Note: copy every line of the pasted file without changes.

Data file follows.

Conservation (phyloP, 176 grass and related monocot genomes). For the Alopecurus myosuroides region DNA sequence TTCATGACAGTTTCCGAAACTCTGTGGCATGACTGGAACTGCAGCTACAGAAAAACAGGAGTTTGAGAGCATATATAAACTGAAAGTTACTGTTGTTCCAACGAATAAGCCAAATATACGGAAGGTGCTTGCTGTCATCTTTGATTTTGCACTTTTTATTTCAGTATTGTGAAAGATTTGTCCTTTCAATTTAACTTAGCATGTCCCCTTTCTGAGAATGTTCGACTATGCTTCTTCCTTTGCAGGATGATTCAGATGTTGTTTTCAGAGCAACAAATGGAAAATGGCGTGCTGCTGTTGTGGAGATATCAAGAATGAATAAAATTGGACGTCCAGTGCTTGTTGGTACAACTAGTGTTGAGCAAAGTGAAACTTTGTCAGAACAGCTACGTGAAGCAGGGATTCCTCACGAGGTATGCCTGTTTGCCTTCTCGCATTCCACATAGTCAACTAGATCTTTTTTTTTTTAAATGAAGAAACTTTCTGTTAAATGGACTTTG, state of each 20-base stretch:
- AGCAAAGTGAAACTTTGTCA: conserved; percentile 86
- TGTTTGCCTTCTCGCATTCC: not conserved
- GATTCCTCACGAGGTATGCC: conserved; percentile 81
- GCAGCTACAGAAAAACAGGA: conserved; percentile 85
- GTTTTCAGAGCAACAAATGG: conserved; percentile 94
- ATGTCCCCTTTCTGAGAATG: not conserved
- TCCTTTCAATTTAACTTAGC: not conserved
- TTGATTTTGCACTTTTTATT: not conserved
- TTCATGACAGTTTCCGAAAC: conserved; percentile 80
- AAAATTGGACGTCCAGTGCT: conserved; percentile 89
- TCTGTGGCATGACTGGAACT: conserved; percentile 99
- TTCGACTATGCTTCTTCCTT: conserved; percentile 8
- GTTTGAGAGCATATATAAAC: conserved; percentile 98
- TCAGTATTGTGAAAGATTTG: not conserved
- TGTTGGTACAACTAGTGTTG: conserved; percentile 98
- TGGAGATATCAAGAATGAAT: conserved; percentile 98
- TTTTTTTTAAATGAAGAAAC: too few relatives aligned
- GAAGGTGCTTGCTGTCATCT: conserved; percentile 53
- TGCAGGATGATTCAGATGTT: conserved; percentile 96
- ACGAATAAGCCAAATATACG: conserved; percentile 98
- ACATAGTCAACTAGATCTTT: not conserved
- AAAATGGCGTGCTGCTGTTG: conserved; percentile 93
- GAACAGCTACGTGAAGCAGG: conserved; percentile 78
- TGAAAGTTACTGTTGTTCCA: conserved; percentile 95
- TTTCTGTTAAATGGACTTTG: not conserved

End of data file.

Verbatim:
Conservation (phyloP, 176 grass and related monocot genomes). For the Alopecurus myosuroides region DNA sequence TTCATGACAGTTTCCGAAACTCTGTGGCATGACTGGAACTGCAGCTACAGAAAAACAGGAGTTTGAGAGCATATATAAACTGAAAGTTACTGTTGTTCCAACGAATAAGCCAAATATACGGAAGGTGCTTGCTGTCATCTTTGATTTTGCACTTTTTATTTCAGTATTGTGAAAGATTTGTCCTTTCAATTTAACTTAGCATGTCCCCTTTCTGAGAATGTTCGACTATGCTTCTTCCTTTGCAGGATGATTCAGATGTTGTTTTCAGAGCAACAAATGGAAAATGGCGTGCTGCTGTTGTGGAGATATCAAGAATGAATAAAATTGGACGTCCAGTGCTTGTTGGTACAACTAGTGTTGAGCAAAGTGAAACTTTGTCAGAACAGCTACGTGAAGCAGGGATTCCTCACGAGGTATGCCTGTTTGCCTTCTCGCATTCCACATAGTCAACTAGATCTTTTTTTTTTTAAATGAAGAAACTTTCTGTTAAATGGACTTTG, state of each 20-base stretch:
- AGCAAAGTGAAACTTTGTCA: conserved; percentile 86
- TGTTTGCCTTCTCGCATTCC: not conserved
- GATTCCTCACGAGGTATGCC: conserved; percentile 81
- GCAGCTACAGAAAAACAGGA: conserved; percentile 85
- GTTTTCAGAGCAACAAATGG: conserved; percentile 94
- ATGTCCCCTTTCTGAGAATG: not conserved
- TCCTTTCAATTTAACTTAGC: not conserved
- TTGATTTTGCACTTTTTATT: not conserved
- TTCATGACAGTTTCCGAAAC: conserved; percentile 80
- AAAATTGGACGTCCAGTGCT: conserved; percentile 89
- TCTGTGGCATGACTGGAACT: conserved; percentile 99
- TTCGACTATGCTTCTTCCTT: conserved; percentile 8
- GTTTGAGAGCATATATAAAC: conserved; percentile 98
- TCAGTATTGTGAAAGATTTG: not conserved
- TGTTGGTACAACTAGTGTTG: conserved; percentile 98
- TGGAGATATCAAGAATGAAT: conserved; percentile 98
- TTTTTTTTAAATGAAGAAAC: too few relatives aligned
- GAAGGTGCTTGCTGTCATCT: conserved; percentile 53
- TGCAGGATGATTCAGATGTT: conserved; percentile 96
- ACGAATAAGCCAAATATACG: conserved; percentile 98
- ACATAGTCAACTAGATCTTT: not conserved
- AAAATGGCGTGCTGCTGTTG: conserved; percentile 93
- GAACAGCTACGTGAAGCAGG: conserved; percentile 78
- TGAAAGTTACTGTTGTTCCA: conserved; percentile 95
- TTTCTGTTAAATGGACTTTG: not conserved